I don’t recall Irv having any employees other than himself and Fannie, so Thursday was their only day of rest. Actually Fannie really didn’t help out that often, but I recall a bunch of us boys used to try to get her to wait on us if she was around.

You see, the Sugar Bowl was a genuine soda fountain where they mixed the Cokes right behind the counter from Coke syrup and carbonated water, and Fannie had a tendency to put too much Coke syrup in the glass, making them especially sweet. This was in the days when a Coke cost six cents.

Anyway when I went on my Wednesday trip to pick up the TV Guide, et al., I almost always browsed the racks of comic books to find the latest Superman or Batman comics. Eventually I learned that Tuesdays and Thursdays were the days that new issues of magazines and comics were delivered, so I modified my routine to get there on Tuesday instead of Wednesday. And I started making extra trips on Fridays to see what new wonders might have been delivered on the previous Thursday when he was closed.

Somewhere around the time I turned 13, I moved from comic books to science fiction magazines, and Irv stocked those as well. Or at least he stocked some of them, such as Amazing Stories and Fantastic Stories.

But he didn’t carry Galaxy, a title I really wanted to read. So I asked Irv if he could get it for me. And Irv was happy to oblige. He asked his supplier, and eventually he obtained the August, 1963, issue of Galaxy Magazine for me. Irv pronounced it Gal-AX-y.

For some reason he couldn’t get his supplier to deliver Galaxy on a regular basis. Each issue had to be individually ordered. But Irv seemed quite amenable to do it. And for the next few months he kept getting the new issues of Gal-AX-y for me, albeit on a time delayed basis.

But that all changed one day in January, 1964, when Irv died suddenly from a heart attack.

For now I did something I probably never would have done had Irv remained alive. I subscribed to all the science fiction magazines. Now I knew I’d never miss an issue. To have done so while Irv was still alive would have somehow seemed disloyal. Irv was almost like family in a way.

But that’s not what I mean when I say his death was a major turning point in my life.

The building that used to be the Sugar Bowl has long since been converted to a private residence.

The Sugar Bowl was quickly sold to a fellow by the name of Bicksler. (Sorry, Eric, I no longer recall his first name. I do recall that he had a wife and high school age kids, but I can’t recall their names either.)

(Oh, I just checked the 65 and 66 yearbooks. The sons were named Dale and David. See, Eric, sometimes I use reference books!)

As I said, Irv had been almost like family, like an uncle or grandfather, and more than that, he knew my whole family, meaning he was on a first name basis with my parents. But this new guy, this Bicksler guy, he was a stranger, and since my parents rarely if ever went there anymore, he didn’t know them and he didn’t connect them with me.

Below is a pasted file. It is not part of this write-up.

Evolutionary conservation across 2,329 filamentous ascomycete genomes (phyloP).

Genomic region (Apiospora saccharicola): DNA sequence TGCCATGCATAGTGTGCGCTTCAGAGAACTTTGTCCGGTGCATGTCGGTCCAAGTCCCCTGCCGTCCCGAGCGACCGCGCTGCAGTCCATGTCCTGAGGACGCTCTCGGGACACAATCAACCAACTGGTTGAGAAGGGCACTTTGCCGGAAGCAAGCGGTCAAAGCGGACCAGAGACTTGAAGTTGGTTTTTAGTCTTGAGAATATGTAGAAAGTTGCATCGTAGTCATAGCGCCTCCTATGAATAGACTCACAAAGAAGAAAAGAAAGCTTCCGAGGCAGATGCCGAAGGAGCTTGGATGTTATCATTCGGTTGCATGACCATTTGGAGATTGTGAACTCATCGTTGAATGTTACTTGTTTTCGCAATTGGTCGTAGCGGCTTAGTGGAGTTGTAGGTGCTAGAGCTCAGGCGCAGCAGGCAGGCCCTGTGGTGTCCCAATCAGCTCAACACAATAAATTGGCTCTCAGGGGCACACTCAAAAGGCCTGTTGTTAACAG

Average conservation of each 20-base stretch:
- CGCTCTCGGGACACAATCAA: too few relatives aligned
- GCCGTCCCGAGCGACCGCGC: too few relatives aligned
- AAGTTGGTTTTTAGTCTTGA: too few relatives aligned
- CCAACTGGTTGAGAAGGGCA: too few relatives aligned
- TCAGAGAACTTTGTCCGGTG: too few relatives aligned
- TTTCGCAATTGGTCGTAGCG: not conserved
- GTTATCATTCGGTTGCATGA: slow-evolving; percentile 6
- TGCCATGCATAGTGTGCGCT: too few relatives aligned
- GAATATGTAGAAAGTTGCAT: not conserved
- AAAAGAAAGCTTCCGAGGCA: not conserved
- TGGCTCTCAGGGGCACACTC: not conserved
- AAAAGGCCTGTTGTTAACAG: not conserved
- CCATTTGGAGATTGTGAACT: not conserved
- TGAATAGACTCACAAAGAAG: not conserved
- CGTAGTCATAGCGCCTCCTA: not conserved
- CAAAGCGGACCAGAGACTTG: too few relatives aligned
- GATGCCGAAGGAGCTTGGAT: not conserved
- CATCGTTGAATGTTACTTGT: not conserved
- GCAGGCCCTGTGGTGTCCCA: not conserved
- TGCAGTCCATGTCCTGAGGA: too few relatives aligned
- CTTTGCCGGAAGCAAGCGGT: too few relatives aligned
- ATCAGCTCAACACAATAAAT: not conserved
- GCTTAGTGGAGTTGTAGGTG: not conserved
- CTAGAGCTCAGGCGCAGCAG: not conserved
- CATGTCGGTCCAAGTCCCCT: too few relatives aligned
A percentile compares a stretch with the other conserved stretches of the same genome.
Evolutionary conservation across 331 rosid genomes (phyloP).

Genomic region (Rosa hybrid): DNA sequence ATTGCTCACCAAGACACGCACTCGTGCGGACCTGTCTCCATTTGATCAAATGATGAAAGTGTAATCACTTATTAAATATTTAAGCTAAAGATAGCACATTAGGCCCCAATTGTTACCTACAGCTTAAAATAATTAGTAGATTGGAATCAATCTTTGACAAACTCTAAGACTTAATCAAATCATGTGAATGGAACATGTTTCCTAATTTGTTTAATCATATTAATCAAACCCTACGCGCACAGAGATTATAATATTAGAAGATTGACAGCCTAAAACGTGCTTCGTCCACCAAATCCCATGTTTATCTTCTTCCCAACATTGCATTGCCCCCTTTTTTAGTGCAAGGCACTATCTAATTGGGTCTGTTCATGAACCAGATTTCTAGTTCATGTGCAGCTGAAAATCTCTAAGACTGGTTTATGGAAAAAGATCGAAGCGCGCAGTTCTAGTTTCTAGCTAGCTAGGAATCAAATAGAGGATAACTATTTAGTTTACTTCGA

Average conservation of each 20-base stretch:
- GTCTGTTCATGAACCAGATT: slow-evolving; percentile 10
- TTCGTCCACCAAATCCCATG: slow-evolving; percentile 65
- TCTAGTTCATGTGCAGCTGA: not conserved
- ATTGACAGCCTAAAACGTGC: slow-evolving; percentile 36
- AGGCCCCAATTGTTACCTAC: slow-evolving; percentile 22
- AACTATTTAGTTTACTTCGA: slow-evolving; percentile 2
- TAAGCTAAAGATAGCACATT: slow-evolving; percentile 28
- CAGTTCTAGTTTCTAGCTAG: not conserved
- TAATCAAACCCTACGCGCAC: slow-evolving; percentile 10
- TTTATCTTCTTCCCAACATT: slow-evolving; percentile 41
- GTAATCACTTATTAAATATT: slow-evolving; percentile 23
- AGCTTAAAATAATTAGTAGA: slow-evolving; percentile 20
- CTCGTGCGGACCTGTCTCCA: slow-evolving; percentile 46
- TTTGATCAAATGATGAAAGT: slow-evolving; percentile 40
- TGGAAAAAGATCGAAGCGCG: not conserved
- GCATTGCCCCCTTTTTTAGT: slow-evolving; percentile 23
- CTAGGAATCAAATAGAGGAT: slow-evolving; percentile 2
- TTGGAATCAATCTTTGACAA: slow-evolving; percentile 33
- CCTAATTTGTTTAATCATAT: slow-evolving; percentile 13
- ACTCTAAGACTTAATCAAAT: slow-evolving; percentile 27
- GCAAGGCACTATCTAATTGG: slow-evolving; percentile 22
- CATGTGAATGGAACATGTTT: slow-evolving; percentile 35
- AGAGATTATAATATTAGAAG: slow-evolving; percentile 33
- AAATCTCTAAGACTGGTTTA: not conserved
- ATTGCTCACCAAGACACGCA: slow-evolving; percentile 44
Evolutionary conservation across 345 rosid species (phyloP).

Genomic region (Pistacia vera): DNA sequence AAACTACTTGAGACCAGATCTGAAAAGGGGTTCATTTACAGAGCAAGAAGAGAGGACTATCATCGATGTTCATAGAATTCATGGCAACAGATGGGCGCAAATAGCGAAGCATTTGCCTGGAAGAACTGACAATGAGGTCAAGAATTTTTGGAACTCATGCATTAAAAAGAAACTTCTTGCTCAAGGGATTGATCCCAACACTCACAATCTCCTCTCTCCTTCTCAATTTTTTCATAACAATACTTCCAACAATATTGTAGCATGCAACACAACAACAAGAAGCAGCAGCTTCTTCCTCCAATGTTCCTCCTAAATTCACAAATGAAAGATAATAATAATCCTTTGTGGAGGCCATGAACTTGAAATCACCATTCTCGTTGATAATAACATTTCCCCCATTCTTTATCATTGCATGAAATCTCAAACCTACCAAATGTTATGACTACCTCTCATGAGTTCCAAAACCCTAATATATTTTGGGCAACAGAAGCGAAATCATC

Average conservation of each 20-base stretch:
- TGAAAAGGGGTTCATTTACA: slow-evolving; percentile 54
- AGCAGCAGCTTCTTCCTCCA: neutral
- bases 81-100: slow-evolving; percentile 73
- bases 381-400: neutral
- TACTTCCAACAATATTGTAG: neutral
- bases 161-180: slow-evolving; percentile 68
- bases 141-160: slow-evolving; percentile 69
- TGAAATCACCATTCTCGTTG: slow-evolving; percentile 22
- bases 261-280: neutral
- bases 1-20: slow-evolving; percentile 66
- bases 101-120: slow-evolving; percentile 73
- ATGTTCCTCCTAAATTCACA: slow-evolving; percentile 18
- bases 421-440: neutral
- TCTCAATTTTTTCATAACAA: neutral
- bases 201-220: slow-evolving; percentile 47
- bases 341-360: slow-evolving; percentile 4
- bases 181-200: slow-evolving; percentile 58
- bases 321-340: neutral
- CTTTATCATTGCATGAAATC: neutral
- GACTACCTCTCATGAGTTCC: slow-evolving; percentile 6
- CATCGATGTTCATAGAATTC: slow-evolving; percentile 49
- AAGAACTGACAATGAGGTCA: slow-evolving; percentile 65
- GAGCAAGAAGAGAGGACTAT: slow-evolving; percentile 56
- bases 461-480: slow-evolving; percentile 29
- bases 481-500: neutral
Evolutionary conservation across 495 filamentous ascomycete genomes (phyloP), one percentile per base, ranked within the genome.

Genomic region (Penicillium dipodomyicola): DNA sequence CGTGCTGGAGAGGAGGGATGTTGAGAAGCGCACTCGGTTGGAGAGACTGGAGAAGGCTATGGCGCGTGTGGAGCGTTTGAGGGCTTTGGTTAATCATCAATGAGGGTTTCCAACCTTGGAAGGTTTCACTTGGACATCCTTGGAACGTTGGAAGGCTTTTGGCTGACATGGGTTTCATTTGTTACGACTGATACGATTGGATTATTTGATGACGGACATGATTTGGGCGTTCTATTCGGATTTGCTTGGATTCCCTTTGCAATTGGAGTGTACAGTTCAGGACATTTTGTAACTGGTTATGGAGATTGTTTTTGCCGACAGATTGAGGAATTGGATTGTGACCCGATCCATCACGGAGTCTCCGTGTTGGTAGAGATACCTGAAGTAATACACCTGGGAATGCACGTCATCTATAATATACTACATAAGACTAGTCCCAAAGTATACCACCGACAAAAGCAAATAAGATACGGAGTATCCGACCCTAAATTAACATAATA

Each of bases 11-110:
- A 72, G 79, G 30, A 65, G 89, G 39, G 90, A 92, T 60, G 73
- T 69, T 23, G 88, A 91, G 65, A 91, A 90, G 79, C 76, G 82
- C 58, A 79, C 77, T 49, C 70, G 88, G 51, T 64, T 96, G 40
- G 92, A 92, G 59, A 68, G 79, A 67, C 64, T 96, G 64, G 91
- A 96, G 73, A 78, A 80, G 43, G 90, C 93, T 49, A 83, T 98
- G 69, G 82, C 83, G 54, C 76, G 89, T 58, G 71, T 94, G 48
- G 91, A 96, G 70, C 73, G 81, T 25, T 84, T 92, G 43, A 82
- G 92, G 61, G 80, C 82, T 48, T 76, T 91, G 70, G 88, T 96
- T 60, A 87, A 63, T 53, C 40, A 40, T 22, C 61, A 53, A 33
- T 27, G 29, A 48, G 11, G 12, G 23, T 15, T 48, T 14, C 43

So that’s why I did something that I never ever would have done if Irv had remained behind the counter.

I started buying Playboy magazine.

The One With Two Wishes

When I was in fifth grade we read a story about a kid (it was probably a boy but I no longer recall the details) who was granted two wishes. Why two wishes? Don’t wishes normally come in sets of three?

I don’t know, but probably for the purposes of keeping the story short enough to make a convenient one day reading assignment for a fifth grader.

Anyway what I do recall is our teacher, Miss Klopp—that would be Miss Irene Klopp, who taught part of fifth and all of sixth grades, not to be confused with her sister, Miss Margaret Klopp, who taught part of third and part of fourth grades, the other parts of fourth and fifth grades being handled by relatively newly hired Mrs. Loos, a preacher’s wife—but that’s neither here nor there.

So as we were discussing the two wishes story, Miss Klopp asked us each to describe what we would wish for if given the same deal. I think she had alerted us the day before, so we had a day to come up with our wishes.

When my turn came, I didn’t hesitate: “I’d wish for every poor man to have enough money to feed his family, and I want to know everything there is to know.”

The Richland School house in 1914, which is the only picture of it that I could find

I can still hear Miss Klopp clucking approvingly over my first wish, while dismissing the second.

Although many years have passed, I think if in some magical fantasy I were to be granted two wishes, I might very well opt for two similar sentiments, although I would certainly remove the sexist phrasing and update the language in other ways. For example, instead of “knowing everything there is to know” I might ask for “the unlimited ability to absorb knowledge from a wide variety of sources, synthesize it, and with the concomitant talent for spreading it widely and accurately.”